Alaska Zoo serves education, conservation
A pair of harbor seals lounge around at the Alaska Zoo in Anchorage. The zoo, which is entirely supported by admission fees and private donors, saw an increase in visitors last year by about 11,000 compared to 2010. About 174,000 people visited the zoo in 2011.
Saira Bradner/For the Journal
Hear the one about the grizzly bear that broke into the Alaska Zoo?
There are a lot of Alaska Zoo stories, and this is a good one.
“Trouble,” as he was later named, had obviously been watching the zoo from the woods. Regular groceries seemed like a good idea.
So, he tunneled under the fence.
It happened at night, and the zoo staff found Trouble in the morning, inside the facility.
“We ran him off, but he came back. We sent him off again. When he came back again we decided to let him be our guest,” recalls Pat Lampi, the Alaska Zoo’s director.
The zoo already had grizzly bears, so Trouble wound up being a short-term guest and is now at the Lake Superior Zoo in Duluth, Minn., no doubt happy to be there.
The Alaska Zoo is an Anchorage institution that has long been a favorite for children and families. It was started by local businesswoman Sammy Seawell and a group of volunteers in 1969, and is on a pleasant 25-acre wooded tract on O’Malley Road in south Anchorage that was owned by Seawell.
The first five acres at the site were purchased by a group of donors and the zoo itself purchased the other 20 acres.
There are 110 animals, almost all from northern-climates, watched over by trained zoo keepers. The zoo specialized in Arctic and subarctic species, so there are bears – black, brown and polar – moose, caribou, musk ox, foxes, wolves, wolverines and porcupines, eagle and other birds, and a rare Snow leopards, Amur tigers and a Bactrian camel, whose native region is the cold deserts of central Asia. A mate is being sought for the camel, Lampi said.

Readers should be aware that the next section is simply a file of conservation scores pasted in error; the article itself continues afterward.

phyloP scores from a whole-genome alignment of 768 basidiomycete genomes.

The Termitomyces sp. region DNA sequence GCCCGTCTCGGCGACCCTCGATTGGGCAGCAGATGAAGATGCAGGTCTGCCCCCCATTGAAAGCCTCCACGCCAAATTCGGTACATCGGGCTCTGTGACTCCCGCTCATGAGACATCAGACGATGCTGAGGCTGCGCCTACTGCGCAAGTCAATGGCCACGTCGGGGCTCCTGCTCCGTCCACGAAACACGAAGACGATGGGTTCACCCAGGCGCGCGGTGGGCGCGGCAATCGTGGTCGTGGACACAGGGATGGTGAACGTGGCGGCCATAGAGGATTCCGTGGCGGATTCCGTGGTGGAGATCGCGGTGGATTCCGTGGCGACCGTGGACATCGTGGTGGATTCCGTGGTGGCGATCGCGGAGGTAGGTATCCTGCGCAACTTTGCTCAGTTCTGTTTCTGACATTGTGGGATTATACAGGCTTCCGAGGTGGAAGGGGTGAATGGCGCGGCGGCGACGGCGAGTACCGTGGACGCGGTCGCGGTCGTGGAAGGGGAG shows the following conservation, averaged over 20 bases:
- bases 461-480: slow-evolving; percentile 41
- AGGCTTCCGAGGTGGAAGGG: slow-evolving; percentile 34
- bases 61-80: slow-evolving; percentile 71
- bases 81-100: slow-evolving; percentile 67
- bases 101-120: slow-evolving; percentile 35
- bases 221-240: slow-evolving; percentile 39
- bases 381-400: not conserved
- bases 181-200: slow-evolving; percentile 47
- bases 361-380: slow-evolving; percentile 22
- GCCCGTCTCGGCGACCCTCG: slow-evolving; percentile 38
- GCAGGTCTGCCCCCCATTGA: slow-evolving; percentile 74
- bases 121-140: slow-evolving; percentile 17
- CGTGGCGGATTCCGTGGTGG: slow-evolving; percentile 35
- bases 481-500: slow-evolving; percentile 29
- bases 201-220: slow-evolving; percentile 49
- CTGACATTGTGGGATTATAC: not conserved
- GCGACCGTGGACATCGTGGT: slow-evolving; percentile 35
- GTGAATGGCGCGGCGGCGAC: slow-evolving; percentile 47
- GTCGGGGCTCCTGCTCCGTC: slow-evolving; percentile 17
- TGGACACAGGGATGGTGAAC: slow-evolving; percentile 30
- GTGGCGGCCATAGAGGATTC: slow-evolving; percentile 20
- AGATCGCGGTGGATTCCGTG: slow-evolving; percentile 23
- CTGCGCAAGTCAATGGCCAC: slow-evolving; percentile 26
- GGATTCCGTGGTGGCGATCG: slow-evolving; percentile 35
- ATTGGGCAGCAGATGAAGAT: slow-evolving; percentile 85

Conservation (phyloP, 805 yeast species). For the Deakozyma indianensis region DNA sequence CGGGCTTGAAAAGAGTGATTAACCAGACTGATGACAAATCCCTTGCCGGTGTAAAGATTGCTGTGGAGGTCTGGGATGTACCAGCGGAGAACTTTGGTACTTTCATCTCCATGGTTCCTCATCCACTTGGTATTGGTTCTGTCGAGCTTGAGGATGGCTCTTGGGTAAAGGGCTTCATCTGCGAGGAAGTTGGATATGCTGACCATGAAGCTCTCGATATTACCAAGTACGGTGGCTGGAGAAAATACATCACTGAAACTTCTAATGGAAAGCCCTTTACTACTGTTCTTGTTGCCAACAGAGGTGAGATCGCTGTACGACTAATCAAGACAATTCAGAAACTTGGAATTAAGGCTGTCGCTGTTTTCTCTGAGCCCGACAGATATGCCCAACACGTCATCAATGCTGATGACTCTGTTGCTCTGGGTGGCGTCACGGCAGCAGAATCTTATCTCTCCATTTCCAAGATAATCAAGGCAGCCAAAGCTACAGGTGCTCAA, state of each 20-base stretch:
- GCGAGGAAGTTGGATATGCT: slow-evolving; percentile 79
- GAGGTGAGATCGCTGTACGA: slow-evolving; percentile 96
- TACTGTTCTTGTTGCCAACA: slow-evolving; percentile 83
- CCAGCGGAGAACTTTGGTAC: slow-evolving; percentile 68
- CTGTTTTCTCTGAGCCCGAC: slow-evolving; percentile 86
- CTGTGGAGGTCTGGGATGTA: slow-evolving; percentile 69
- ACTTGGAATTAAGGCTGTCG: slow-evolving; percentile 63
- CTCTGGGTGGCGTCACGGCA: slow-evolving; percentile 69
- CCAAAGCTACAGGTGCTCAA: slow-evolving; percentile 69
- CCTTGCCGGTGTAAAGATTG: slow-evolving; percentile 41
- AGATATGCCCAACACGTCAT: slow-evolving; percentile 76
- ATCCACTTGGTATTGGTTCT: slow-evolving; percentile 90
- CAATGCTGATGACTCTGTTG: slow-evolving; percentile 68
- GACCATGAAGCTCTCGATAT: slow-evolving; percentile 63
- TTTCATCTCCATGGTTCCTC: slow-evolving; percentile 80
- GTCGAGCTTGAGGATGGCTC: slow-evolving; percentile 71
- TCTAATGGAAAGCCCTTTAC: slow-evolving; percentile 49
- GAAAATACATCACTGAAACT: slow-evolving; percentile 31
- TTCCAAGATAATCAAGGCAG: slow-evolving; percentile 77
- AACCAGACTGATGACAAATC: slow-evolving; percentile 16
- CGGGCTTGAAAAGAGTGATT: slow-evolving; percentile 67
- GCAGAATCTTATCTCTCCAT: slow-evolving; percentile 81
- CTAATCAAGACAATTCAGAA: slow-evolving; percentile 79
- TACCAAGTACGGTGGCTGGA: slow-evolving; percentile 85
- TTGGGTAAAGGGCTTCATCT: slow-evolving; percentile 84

Funding furry friends
Financially, the zoo is a private nonprofit that is self-sufficient in that no city or state operating subsidies are involved. The bills are paid by the zoo’s operating revenues and community donations.
There are 57 people on staff this summer, which will drop to 30 to 40 in winter, Lampi said. The operating budget is $2.1 million.
Admission fees are the biggest source of revenues, at $1.17 million last year; followed by unrestricted donations from the community at $340,000; $453,000 from concessions (food and souvenirs); and $120,000 in rental income, for weddings, company picnics and other events.
In a typical year the zoo spends about $400,000 on capital projects, most of which comes from special donations and, in recent years, small state capital grants, this year for $150,000.
The zoo is on a growth track, too. Last year 174,000 people visited the Alaska zoo, up about 11,000 from the previous year.
Donations of food and in-kind donations help defray expenses. Lampi said a lot of salmon is donated, usually as home freezers are cleaned out, as well as game meat and bones.
“The bones are great for the wolves and bears. It’s really good for them,” he said.
A lot of local companies make in-kind donations of surplus materials and services. Netting for a new aviary for bald eagles, opening this summer, were donated by Cook Inlet Region Inc., which had acquired property in south Anchorage with a golf-driving range that had to be dismantled.
The zoo has a set of blue-chip corporate supporters, too, said Floyd.
Among other programs, BP and Wells Fargo Bank sponsor the winter “zoo lights” which brightens walkways through the zoo from November through March, and with some lights in the shapes of animals, Floyd said. Winter is actually a good time to visit the zoo because the animals are active and can be seen.
Last spring ExxonMobil sponsored “Alaska Animals Day”, a day at the zoo for 1,300 first and second-graders from low income areas of the city. The company also sponsors “CSI Day,” a game at the zoo for middle-schoolers where “something happens” and children have to figure out what and what animal did it based on clues and animal tracks.
Most community zoos in the U.S. have some municipal support for funding from endowments. That the Alaska zoo is supported by a medium-sized community like Anchorage has caught a lot of notice.